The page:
On Wednesday, January 8, GA senior Anisha Laumas was named a top 300 scholar in the 78th Regeneron Science Talent Search—the nation's oldest and most prestigious science and mathematics competition for high school seniors.
Anisha conducted her research on a project titled, "The Role of microRNA-34 in Acute Megakaryoblastic Leukemia" at the Yale University School of Medicine's Stem Cell Center. Acute megakaryoblastic leukemia (AMKL) is a type of leukemia that mostly affects infants and is characterized, in part, by the presence of an abnormal protein called RM. Anisha investigated the interactions between RM and two other molecules crucial to healthy blood cell development. Her research, conducted over 12 weeks during the summer of 2018, revealed that in the presence of RM, the two molecules being studied interacted in new ways, confirming that these molecules have a role in the development of AMKL.
With the start of school in September, Anisha began the second phase of her research—to identify other molecules potentially involved in triggering AMKL. Drawing on her computer science background, she wrote a custom algorithm in the Python programming language to sift through existing data and identified more molecules that could be related to the cancer. This novel approach generated a list of genes to pursue for further study, and could potentially lead to new, effective treatment options for AMKL patients.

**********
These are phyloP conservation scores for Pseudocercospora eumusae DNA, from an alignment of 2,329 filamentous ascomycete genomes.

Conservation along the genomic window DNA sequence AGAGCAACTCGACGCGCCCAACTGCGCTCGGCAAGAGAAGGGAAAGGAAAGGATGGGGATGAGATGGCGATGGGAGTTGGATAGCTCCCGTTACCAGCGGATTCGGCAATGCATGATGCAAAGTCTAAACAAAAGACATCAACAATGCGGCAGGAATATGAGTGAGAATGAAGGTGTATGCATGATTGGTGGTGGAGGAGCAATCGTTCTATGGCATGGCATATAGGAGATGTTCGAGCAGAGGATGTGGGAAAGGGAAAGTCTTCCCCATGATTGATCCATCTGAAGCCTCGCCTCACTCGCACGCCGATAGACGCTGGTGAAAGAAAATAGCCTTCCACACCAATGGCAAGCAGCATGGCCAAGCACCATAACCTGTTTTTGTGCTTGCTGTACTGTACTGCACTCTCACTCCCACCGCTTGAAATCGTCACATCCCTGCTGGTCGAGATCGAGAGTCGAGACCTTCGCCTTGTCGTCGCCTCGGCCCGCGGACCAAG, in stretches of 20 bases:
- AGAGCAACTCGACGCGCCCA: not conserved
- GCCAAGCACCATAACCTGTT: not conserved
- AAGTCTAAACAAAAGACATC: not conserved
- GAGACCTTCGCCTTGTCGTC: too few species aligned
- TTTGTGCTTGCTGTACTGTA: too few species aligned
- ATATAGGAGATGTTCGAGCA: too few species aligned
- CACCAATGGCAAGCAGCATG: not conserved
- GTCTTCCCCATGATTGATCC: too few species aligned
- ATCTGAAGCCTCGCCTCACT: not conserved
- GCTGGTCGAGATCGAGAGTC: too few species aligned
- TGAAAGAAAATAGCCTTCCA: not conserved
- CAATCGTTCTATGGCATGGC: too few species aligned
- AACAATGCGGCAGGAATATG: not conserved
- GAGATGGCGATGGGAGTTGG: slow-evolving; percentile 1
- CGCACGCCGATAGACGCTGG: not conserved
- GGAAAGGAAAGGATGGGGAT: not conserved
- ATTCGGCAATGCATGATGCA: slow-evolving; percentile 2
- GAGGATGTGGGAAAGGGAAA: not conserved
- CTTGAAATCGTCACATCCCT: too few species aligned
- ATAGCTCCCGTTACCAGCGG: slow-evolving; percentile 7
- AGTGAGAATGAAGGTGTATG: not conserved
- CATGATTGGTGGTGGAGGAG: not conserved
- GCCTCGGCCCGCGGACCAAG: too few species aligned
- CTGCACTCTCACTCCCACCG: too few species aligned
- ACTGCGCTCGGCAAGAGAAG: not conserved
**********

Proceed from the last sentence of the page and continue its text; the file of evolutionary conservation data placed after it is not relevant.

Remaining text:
Of her research and being honored as a Regneron STS scholar, Anisha said the experience has: "Allowed me to form deeper connections with my research mentors both at school and in the lab, as well as realize how my individual project fits into a greater, collective effort to create new scientific knowledge."
As part of this recognition, Anisha will receive $2,000, and Greenwich Academy will also receive $2,000 to use toward STEM-related activities. Later this month, Regeneron will announce their list of 40 finalists, who will each receive $25,000 and are invited to Washington, DC for the final competition in March. The top prize for the most promising emerging STEM leader in the United States is $250,000.
Good luck, Anisha!